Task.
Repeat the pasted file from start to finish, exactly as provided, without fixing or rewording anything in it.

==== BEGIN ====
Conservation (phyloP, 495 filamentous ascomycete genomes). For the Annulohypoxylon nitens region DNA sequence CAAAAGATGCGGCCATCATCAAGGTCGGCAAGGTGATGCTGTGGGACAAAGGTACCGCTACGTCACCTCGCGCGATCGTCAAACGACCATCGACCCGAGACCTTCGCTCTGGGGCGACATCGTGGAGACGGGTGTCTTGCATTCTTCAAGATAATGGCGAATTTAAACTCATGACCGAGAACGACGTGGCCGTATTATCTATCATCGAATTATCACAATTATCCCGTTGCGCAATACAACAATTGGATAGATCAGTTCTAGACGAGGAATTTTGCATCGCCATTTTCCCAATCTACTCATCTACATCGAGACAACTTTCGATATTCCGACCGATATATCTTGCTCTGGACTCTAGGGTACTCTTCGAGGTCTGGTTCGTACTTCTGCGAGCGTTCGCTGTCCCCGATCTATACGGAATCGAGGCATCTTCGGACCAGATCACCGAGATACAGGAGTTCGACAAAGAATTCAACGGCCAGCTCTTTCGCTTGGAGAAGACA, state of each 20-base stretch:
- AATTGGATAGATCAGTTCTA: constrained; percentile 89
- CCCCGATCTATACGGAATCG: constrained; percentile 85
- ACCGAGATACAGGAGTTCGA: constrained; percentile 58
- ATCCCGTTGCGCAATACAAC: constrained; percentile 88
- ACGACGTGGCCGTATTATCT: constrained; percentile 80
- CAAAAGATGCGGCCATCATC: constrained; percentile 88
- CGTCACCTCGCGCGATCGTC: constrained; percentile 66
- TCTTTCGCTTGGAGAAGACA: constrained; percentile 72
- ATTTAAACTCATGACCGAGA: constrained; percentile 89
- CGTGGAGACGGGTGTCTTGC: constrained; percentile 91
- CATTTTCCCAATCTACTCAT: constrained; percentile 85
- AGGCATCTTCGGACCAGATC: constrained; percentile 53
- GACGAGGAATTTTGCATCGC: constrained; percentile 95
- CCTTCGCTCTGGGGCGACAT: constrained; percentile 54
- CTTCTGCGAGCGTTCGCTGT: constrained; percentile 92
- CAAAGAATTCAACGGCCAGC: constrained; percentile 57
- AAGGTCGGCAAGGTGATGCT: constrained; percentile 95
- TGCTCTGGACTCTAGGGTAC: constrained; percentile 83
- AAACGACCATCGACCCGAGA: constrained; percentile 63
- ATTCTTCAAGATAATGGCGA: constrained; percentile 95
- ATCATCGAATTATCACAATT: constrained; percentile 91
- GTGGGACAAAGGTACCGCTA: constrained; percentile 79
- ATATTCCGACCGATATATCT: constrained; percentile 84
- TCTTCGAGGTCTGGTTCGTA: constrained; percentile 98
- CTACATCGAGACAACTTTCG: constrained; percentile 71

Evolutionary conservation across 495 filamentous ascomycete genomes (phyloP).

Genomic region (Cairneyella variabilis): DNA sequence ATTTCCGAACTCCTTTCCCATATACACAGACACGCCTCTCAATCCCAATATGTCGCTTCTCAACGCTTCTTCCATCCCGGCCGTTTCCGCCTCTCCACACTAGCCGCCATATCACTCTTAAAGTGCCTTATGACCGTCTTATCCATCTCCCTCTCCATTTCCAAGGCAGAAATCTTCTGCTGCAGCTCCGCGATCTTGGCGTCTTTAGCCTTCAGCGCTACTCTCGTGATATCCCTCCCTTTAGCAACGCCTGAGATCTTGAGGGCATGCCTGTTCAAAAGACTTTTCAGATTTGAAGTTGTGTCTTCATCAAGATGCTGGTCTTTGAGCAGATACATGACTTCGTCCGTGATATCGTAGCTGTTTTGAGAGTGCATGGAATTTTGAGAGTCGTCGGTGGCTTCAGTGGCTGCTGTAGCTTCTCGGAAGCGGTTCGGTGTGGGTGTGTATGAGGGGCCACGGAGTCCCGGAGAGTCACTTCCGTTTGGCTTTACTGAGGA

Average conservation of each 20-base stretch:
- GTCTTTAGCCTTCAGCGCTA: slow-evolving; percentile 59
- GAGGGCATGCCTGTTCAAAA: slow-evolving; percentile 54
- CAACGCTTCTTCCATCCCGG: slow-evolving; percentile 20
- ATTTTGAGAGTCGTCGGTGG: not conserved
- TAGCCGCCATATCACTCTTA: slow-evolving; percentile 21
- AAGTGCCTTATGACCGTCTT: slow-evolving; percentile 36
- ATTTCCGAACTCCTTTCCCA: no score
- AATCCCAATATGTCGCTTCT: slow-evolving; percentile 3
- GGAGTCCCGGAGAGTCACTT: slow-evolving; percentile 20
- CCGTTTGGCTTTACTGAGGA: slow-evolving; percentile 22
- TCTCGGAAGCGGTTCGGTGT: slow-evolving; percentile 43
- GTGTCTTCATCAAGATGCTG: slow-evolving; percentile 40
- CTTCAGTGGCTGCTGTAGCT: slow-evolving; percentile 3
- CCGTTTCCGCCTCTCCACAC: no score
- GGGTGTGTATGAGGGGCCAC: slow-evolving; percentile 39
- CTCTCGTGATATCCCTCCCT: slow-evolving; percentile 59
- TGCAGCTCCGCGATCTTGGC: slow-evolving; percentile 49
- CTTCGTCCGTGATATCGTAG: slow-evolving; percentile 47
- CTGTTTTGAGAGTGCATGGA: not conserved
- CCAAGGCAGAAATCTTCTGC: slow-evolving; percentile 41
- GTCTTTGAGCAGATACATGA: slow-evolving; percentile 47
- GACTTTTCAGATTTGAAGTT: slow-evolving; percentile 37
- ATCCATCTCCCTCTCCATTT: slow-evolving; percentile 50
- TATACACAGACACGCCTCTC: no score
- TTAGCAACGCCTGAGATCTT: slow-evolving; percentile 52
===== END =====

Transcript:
Conservation (phyloP, 495 filamentous ascomycete genomes). For the Annulohypoxylon nitens region DNA sequence CAAAAGATGCGGCCATCATCAAGGTCGGCAAGGTGATGCTGTGGGACAAAGGTACCGCTACGTCACCTCGCGCGATCGTCAAACGACCATCGACCCGAGACCTTCGCTCTGGGGCGACATCGTGGAGACGGGTGTCTTGCATTCTTCAAGATAATGGCGAATTTAAACTCATGACCGAGAACGACGTGGCCGTATTATCTATCATCGAATTATCACAATTATCCCGTTGCGCAATACAACAATTGGATAGATCAGTTCTAGACGAGGAATTTTGCATCGCCATTTTCCCAATCTACTCATCTACATCGAGACAACTTTCGATATTCCGACCGATATATCTTGCTCTGGACTCTAGGGTACTCTTCGAGGTCTGGTTCGTACTTCTGCGAGCGTTCGCTGTCCCCGATCTATACGGAATCGAGGCATCTTCGGACCAGATCACCGAGATACAGGAGTTCGACAAAGAATTCAACGGCCAGCTCTTTCGCTTGGAGAAGACA, state of each 20-base stretch:
- AATTGGATAGATCAGTTCTA: constrained; percentile 89
- CCCCGATCTATACGGAATCG: constrained; percentile 85
- ACCGAGATACAGGAGTTCGA: constrained; percentile 58
- ATCCCGTTGCGCAATACAAC: constrained; percentile 88
- ACGACGTGGCCGTATTATCT: constrained; percentile 80
- CAAAAGATGCGGCCATCATC: constrained; percentile 88
- CGTCACCTCGCGCGATCGTC: constrained; percentile 66
- TCTTTCGCTTGGAGAAGACA: constrained; percentile 72
- ATTTAAACTCATGACCGAGA: constrained; percentile 89
- CGTGGAGACGGGTGTCTTGC: constrained; percentile 91
- CATTTTCCCAATCTACTCAT: constrained; percentile 85
- AGGCATCTTCGGACCAGATC: constrained; percentile 53
- GACGAGGAATTTTGCATCGC: constrained; percentile 95
- CCTTCGCTCTGGGGCGACAT: constrained; percentile 54
- CTTCTGCGAGCGTTCGCTGT: constrained; percentile 92
- CAAAGAATTCAACGGCCAGC: constrained; percentile 57
- AAGGTCGGCAAGGTGATGCT: constrained; percentile 95
- TGCTCTGGACTCTAGGGTAC: constrained; percentile 83
- AAACGACCATCGACCCGAGA: constrained; percentile 63
- ATTCTTCAAGATAATGGCGA: constrained; percentile 95
- ATCATCGAATTATCACAATT: constrained; percentile 91
- GTGGGACAAAGGTACCGCTA: constrained; percentile 79
- ATATTCCGACCGATATATCT: constrained; percentile 84
- TCTTCGAGGTCTGGTTCGTA: constrained; percentile 98
- CTACATCGAGACAACTTTCG: constrained; percentile 71

Evolutionary conservation across 495 filamentous ascomycete genomes (phyloP).

Genomic region (Cairneyella variabilis): DNA sequence ATTTCCGAACTCCTTTCCCATATACACAGACACGCCTCTCAATCCCAATATGTCGCTTCTCAACGCTTCTTCCATCCCGGCCGTTTCCGCCTCTCCACACTAGCCGCCATATCACTCTTAAAGTGCCTTATGACCGTCTTATCCATCTCCCTCTCCATTTCCAAGGCAGAAATCTTCTGCTGCAGCTCCGCGATCTTGGCGTCTTTAGCCTTCAGCGCTACTCTCGTGATATCCCTCCCTTTAGCAACGCCTGAGATCTTGAGGGCATGCCTGTTCAAAAGACTTTTCAGATTTGAAGTTGTGTCTTCATCAAGATGCTGGTCTTTGAGCAGATACATGACTTCGTCCGTGATATCGTAGCTGTTTTGAGAGTGCATGGAATTTTGAGAGTCGTCGGTGGCTTCAGTGGCTGCTGTAGCTTCTCGGAAGCGGTTCGGTGTGGGTGTGTATGAGGGGCCACGGAGTCCCGGAGAGTCACTTCCGTTTGGCTTTACTGAGGA

Average conservation of each 20-base stretch:
- GTCTTTAGCCTTCAGCGCTA: slow-evolving; percentile 59
- GAGGGCATGCCTGTTCAAAA: slow-evolving; percentile 54
- CAACGCTTCTTCCATCCCGG: slow-evolving; percentile 20
- ATTTTGAGAGTCGTCGGTGG: not conserved
- TAGCCGCCATATCACTCTTA: slow-evolving; percentile 21
- AAGTGCCTTATGACCGTCTT: slow-evolving; percentile 36
- ATTTCCGAACTCCTTTCCCA: no score
- AATCCCAATATGTCGCTTCT: slow-evolving; percentile 3
- GGAGTCCCGGAGAGTCACTT: slow-evolving; percentile 20
- CCGTTTGGCTTTACTGAGGA: slow-evolving; percentile 22
- TCTCGGAAGCGGTTCGGTGT: slow-evolving; percentile 43
- GTGTCTTCATCAAGATGCTG: slow-evolving; percentile 40
- CTTCAGTGGCTGCTGTAGCT: slow-evolving; percentile 3
- CCGTTTCCGCCTCTCCACAC: no score
- GGGTGTGTATGAGGGGCCAC: slow-evolving; percentile 39
- CTCTCGTGATATCCCTCCCT: slow-evolving; percentile 59
- TGCAGCTCCGCGATCTTGGC: slow-evolving; percentile 49
- CTTCGTCCGTGATATCGTAG: slow-evolving; percentile 47
- CTGTTTTGAGAGTGCATGGA: not conserved
- CCAAGGCAGAAATCTTCTGC: slow-evolving; percentile 41
- GTCTTTGAGCAGATACATGA: slow-evolving; percentile 47
- GACTTTTCAGATTTGAAGTT: slow-evolving; percentile 37
- ATCCATCTCCCTCTCCATTT: slow-evolving; percentile 50
- TATACACAGACACGCCTCTC: no score
- TTAGCAACGCCTGAGATCTT: slow-evolving; percentile 52